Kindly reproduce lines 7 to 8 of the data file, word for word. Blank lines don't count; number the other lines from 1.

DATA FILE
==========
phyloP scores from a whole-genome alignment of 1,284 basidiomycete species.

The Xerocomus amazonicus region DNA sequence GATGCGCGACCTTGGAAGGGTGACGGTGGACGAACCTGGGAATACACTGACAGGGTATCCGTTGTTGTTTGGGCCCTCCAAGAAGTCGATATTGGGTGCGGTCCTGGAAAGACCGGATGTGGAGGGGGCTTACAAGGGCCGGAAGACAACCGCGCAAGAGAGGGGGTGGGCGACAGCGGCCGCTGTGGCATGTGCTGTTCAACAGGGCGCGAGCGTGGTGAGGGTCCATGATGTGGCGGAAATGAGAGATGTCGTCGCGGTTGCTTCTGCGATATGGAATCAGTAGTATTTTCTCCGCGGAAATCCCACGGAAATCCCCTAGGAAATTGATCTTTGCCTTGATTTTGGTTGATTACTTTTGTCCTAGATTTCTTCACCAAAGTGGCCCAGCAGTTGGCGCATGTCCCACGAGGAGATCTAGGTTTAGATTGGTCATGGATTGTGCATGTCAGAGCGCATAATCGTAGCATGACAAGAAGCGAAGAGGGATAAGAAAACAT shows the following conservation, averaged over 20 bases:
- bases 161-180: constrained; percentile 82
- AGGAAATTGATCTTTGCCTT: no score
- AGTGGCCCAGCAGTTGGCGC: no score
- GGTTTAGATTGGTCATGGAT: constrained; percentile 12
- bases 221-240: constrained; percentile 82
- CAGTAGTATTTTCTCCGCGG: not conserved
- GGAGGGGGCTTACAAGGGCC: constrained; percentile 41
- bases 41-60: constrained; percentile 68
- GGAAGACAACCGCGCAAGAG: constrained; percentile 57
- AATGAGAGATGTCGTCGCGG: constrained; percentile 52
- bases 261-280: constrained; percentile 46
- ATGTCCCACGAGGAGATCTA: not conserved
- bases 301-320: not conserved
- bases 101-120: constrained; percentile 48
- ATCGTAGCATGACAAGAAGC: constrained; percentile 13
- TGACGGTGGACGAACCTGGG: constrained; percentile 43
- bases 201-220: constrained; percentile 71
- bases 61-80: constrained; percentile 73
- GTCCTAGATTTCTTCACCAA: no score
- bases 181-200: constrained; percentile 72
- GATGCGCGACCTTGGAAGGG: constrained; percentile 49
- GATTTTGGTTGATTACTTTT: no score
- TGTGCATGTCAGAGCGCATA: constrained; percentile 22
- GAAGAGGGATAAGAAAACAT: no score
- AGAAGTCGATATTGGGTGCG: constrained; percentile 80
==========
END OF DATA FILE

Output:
- bases 221-240: constrained; percentile 82
- CAGTAGTATTTTCTCCGCGG: not conserved